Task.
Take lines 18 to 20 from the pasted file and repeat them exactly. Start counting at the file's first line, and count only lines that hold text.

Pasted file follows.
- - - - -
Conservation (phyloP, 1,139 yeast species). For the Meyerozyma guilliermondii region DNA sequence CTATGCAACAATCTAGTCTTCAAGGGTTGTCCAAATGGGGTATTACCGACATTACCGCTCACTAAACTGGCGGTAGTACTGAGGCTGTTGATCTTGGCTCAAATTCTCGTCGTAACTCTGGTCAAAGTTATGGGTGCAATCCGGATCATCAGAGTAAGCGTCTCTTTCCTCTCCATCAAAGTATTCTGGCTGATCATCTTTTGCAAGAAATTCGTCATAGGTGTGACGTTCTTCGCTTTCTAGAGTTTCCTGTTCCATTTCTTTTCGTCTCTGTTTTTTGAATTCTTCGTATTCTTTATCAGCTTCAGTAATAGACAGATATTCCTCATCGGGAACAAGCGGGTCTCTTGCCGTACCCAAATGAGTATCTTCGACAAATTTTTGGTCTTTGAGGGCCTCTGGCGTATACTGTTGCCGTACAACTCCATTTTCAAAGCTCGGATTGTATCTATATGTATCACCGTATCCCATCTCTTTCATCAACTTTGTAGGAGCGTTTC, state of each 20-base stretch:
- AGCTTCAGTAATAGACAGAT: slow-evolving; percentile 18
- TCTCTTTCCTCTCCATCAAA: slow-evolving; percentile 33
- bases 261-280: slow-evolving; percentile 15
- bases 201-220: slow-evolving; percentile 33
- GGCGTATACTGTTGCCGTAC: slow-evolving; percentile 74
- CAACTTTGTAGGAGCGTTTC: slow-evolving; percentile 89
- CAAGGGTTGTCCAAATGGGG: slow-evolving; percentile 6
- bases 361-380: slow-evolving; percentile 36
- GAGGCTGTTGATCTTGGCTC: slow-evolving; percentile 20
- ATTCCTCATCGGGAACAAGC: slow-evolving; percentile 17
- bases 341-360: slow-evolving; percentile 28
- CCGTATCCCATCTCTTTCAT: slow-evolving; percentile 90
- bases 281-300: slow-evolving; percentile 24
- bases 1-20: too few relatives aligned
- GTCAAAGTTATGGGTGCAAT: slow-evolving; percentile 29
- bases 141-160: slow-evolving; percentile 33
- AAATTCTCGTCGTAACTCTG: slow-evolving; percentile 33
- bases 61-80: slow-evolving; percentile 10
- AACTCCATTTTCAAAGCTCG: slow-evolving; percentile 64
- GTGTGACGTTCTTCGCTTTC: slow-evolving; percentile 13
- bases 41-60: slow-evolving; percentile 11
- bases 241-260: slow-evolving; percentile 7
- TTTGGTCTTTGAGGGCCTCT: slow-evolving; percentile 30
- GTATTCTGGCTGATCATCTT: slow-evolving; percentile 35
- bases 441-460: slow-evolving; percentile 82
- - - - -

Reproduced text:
- AAATTCTCGTCGTAACTCTG: slow-evolving; percentile 33
- bases 61-80: slow-evolving; percentile 10
- AACTCCATTTTCAAAGCTCG: slow-evolving; percentile 64